Investigating the distribution of prostate cancer using three-dimensional computer simulation.

Published

Journal Article

The objective of this work was to investigate the distribution of prostate cancer using three-dimensional (3-D) computer simulation. Two hundred and eighty-one 3-D computer prostate models were constructed from radical prostatectomy specimens. An algorithm was developed which divided each model into 24 symmetrical regions, and it then detected the presence of tumor within an individual region. The distribution rate of prostate cancer was assessed within each region of all 281 prostate models, and the difference between the rates was statistically analyzed using Mantel-Haenszel methodology. There was a statistically significant higher distribution rate of cancer in the posterior half (57.2%) compared to the anterior half ( 40.5%; P=0.001). The base regions (36.8%) had a statistically significant lower distribution rate than either the mid regions (56.3%; P=0.001) or the apical regions (53.5%; P=0.001). The mid regions did have a statistically significant higher distribution rate compared to the apical regions (P=0.032). There was no statistically significant difference between the distribution rate on the left half (48.5%) compared to that on the right half (49.2%; P=0.494). The spatial distribution of prostate cancer can be analyzed using 3-D computer prostate models. The results illustrate that prostate cancer is least commonly located in the anterior half and base regions of the prostate. Through an analysis of the spatial distribution of prostate cancer, we believe that new optimal biopsy strategies and techniques can be developed.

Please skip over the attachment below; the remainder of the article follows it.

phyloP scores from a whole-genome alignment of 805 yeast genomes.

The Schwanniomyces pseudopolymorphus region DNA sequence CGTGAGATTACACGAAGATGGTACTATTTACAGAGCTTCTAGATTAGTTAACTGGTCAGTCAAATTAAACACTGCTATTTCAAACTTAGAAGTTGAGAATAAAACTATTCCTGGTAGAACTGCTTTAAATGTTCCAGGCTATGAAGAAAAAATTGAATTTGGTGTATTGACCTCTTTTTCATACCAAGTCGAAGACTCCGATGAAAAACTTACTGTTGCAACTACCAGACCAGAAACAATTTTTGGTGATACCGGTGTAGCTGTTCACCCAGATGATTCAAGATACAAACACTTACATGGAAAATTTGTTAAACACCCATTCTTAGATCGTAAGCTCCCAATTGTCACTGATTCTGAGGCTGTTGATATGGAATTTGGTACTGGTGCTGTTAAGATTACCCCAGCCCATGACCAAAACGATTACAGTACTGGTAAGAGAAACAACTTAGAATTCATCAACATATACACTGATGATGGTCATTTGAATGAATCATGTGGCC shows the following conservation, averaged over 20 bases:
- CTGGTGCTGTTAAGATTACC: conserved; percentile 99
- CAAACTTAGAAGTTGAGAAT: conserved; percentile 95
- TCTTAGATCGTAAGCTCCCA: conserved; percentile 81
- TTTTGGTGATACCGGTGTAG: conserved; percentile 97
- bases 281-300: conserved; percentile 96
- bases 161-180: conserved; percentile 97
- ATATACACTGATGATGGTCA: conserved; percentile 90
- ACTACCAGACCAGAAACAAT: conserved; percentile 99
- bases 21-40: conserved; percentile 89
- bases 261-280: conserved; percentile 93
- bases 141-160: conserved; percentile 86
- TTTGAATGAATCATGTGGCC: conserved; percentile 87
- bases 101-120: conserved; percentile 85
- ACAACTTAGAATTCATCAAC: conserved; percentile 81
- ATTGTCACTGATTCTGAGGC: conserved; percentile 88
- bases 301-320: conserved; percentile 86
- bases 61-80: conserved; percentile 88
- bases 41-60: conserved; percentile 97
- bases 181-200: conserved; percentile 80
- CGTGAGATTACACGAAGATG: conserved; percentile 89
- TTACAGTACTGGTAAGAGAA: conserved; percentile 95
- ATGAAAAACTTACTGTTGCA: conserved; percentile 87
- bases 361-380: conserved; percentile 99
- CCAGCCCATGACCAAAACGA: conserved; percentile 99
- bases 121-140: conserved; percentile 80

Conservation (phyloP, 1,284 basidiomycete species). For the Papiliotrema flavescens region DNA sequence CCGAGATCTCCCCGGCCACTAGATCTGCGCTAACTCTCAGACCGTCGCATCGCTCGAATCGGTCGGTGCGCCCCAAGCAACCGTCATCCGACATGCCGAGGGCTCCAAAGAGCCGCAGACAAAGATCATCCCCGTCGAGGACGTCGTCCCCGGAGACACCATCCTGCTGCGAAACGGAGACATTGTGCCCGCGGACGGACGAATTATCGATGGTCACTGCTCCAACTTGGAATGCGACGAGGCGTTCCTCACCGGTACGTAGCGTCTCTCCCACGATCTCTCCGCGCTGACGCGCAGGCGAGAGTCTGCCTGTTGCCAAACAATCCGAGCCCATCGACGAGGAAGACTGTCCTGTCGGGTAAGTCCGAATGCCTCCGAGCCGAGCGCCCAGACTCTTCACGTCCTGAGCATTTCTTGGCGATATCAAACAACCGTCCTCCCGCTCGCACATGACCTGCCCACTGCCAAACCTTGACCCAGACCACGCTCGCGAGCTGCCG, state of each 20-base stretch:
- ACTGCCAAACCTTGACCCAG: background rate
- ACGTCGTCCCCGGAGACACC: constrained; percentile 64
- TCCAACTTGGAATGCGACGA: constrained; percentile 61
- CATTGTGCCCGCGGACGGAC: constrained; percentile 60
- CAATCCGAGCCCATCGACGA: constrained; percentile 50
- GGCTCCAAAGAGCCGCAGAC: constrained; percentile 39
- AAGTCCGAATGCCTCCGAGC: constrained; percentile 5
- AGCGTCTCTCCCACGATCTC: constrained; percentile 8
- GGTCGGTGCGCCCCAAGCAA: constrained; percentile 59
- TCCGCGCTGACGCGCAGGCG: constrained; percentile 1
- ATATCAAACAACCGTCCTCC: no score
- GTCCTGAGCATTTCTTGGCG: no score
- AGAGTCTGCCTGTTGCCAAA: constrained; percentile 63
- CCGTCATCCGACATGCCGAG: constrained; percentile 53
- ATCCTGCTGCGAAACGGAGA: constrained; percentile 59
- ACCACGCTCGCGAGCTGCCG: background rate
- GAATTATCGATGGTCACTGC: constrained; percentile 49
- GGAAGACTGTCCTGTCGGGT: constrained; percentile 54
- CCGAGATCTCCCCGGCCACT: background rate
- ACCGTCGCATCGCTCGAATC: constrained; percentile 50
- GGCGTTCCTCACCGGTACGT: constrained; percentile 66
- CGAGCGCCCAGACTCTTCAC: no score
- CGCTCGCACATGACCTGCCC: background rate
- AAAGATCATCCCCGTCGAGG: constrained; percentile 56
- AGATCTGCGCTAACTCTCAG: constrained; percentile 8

Full Text

Duke Authors

Cited Authors

  • Opell, MB; Zeng, J; Bauer, JJ; Connelly, RR; Zhang, W; Sesterhenn, IA; Mun, SK; Moul, JW; Lynch, JH

Published Date

  • 2002

Published In

Volume / Issue

  • 5 / 3

Start / End Page

  • 204 - 208

PubMed ID

  • 12496982

Pubmed Central ID

  • 12496982

International Standard Serial Number (ISSN)

  • 1365-7852

Digital Object Identifier (DOI)

  • 10.1038/sj.pcan.4500577

Language

  • eng

Conference Location

  • England